Tourism agency's transition under fire

May 21, 1997


Staff Writer

Several Washington County Commissioners expressed concern Tuesday about the direction of the Convention and Visitors Bureau transition team.

"I just see everything being destroyed under this transition team," said Commissioner Ronald L. Bowers.

The commissioners questioned the transition team's intention to no longer support municipalities and local tourism activities and efforts, such as the MSO, Miss Maryland, Antietam Luminaires, HagerFest, Bluesfest and other events.

The CVB instead will take the $500,000 in income it has each year and spend it on a visitor's guide, brochures, tour maps, Civil War promotions, outreach marketing and a director with a small staff, according to a letter to the commissioners.


The county would have to pick up the tab to support those other events if they want them supported, according to the letter.

Bowers also questioned the closing of the area tourism information centers except for the one on Public Square in Hagerstown.

"Who gave Richard the authorization to shut down Breezewood (Pa.)?" Bowers asked. He was referring to County Attorney Richard Douglas.

County Administrator Rodney Shoop replied that the transition team had.

"That is wrong," Bowers said. "They don't run Richard, we do."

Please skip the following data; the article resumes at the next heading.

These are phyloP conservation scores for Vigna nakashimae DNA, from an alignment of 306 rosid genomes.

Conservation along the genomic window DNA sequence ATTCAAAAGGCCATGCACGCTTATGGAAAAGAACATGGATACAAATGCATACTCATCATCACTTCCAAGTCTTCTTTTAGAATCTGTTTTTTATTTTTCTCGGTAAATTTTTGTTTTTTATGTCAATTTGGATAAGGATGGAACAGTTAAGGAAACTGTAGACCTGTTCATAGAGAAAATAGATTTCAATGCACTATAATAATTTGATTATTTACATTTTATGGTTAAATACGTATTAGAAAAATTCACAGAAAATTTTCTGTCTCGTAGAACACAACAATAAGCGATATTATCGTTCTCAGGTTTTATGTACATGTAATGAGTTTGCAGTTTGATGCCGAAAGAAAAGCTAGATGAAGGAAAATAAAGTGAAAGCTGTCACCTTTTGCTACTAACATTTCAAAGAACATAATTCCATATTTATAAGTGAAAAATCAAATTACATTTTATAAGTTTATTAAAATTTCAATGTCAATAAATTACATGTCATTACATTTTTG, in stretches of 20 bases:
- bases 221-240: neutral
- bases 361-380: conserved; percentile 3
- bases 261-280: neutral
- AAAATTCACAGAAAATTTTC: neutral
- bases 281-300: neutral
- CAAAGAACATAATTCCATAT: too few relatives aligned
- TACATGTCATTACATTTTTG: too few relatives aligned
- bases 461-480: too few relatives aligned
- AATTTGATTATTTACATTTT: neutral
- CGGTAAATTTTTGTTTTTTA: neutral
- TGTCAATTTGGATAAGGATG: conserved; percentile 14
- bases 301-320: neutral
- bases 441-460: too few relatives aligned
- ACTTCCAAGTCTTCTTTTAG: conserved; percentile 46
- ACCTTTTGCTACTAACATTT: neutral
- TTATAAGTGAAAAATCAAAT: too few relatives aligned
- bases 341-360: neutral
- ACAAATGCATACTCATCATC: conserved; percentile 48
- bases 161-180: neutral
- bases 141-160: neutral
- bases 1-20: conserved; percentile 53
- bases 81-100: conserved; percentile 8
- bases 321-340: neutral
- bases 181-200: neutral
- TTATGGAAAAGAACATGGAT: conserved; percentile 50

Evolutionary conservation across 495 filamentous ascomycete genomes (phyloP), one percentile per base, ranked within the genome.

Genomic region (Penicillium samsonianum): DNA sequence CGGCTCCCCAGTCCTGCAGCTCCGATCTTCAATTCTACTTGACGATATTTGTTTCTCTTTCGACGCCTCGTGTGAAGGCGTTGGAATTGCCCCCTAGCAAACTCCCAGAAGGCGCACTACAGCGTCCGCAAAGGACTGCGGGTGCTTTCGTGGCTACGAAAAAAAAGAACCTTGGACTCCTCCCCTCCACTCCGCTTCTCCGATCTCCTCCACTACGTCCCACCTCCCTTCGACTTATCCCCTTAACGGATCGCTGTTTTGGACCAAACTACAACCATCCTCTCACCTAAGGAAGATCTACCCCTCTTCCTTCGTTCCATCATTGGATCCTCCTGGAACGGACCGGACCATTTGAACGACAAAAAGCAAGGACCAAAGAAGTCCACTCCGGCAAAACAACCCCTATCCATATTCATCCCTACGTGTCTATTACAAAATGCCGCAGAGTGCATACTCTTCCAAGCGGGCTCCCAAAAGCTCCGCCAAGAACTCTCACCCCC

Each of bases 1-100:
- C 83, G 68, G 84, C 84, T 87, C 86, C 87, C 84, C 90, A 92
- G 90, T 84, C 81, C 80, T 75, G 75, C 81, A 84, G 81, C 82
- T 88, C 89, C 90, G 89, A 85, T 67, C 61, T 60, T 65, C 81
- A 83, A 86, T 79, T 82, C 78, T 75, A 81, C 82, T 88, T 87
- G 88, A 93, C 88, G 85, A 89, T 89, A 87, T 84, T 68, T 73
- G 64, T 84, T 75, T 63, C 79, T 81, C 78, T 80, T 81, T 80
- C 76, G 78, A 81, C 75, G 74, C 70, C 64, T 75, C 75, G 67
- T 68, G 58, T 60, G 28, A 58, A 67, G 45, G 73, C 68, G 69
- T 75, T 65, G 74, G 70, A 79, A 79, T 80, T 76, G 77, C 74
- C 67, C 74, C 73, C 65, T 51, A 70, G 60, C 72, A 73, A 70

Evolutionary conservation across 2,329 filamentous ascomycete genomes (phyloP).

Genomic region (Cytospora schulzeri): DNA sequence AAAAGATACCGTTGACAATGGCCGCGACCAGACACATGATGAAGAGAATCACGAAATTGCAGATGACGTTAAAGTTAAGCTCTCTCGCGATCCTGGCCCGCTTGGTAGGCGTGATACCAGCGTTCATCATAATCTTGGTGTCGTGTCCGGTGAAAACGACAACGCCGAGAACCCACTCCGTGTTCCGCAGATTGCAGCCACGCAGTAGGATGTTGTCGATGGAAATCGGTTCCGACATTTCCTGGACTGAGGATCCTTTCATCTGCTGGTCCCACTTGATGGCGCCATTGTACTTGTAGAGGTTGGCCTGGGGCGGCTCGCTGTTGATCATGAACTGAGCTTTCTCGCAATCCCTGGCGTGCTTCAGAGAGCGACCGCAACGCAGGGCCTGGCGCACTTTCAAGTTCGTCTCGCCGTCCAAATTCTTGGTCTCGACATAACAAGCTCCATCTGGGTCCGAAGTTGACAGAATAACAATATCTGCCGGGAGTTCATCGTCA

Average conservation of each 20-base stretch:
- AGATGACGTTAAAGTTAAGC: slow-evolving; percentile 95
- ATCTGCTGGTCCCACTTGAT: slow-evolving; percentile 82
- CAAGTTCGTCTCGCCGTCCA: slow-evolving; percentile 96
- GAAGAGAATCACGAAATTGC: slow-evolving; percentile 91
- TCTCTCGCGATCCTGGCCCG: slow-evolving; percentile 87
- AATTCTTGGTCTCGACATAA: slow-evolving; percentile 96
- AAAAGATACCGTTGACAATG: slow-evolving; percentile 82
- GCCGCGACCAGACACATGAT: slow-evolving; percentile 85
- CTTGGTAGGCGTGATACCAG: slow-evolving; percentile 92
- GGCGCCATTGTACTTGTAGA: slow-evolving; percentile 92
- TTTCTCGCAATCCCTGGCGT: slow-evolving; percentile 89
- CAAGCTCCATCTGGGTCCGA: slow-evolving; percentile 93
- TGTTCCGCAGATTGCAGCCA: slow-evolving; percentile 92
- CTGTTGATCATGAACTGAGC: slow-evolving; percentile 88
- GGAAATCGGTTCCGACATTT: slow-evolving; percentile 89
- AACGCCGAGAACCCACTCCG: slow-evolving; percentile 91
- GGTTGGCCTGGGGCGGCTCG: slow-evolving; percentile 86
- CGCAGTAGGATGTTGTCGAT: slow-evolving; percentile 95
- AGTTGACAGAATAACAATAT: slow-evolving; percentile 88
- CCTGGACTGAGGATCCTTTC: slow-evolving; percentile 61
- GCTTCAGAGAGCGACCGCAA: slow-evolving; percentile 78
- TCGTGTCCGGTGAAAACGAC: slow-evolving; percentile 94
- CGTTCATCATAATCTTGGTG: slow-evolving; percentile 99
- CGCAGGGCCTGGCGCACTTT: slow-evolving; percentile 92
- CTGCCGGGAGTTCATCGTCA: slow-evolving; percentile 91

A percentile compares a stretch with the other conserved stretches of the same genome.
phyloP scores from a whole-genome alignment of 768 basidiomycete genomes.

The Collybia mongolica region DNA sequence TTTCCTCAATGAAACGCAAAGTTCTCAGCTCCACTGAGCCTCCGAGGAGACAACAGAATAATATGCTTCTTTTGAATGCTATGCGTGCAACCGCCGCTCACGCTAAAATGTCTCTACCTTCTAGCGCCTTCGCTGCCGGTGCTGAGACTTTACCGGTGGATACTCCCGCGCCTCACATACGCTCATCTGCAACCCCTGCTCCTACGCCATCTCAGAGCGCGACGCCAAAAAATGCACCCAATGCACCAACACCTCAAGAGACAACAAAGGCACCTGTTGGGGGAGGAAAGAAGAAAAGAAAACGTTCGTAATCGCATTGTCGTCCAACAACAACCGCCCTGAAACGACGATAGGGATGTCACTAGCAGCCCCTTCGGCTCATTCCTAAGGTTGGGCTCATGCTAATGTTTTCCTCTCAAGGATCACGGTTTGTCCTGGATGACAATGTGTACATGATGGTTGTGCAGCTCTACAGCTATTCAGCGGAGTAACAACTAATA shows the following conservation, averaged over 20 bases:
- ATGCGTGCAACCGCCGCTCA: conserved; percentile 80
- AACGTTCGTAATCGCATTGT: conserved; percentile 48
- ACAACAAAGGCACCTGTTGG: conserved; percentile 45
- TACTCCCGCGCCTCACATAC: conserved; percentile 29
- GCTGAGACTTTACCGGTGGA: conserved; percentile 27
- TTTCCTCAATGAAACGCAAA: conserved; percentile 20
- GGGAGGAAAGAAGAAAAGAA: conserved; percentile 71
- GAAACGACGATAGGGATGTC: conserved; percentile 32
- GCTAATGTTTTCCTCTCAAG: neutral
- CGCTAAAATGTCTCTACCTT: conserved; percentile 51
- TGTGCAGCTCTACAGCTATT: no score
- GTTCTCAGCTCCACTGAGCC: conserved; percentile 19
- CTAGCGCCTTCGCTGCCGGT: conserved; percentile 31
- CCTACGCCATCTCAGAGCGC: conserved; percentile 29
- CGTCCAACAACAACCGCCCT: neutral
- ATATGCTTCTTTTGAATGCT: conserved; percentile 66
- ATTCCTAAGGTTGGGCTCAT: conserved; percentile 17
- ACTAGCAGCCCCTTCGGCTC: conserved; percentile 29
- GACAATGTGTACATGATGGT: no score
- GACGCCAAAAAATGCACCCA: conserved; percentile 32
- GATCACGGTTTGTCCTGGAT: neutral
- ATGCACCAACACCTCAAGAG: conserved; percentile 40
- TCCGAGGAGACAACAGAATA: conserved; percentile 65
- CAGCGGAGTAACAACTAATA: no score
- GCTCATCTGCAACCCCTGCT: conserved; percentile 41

"An outside person not knowing what's going on is going to think the county shut that down," said Commissioner John S. Shank.

Bowers said that as a courtesy, people in Hancock should have been given an opportunity to have input on the closing of Breezewood.

Snook, a member of the transition team, encouraged the other commissioners to attend the meetings.

"There will be no information center except the one that's going to get everybody downtown," he said.

In an interview after the meeting, Bowers criticized the transition team, saying it concentrated on downtown Hagerstown to the detriment of everything else.

"They've gotten too big and too powerful in a couple of week period to understand the importance of long-range tourism. They've allowed their power to get into the way of common sense."

Bowers said information centers can be valuable because a key to tourism involves stopping travelers just before they reach your area and enticing them to come by. Information centers are effective at doing that, according to Bowers, who said it made no sense to expect tourists to drive to downtown Hagerstown to get information.

Shank suggested that the commissioners talk to members of the state delegation and see what their feelings are on the issue before responding to the transition team's letter.

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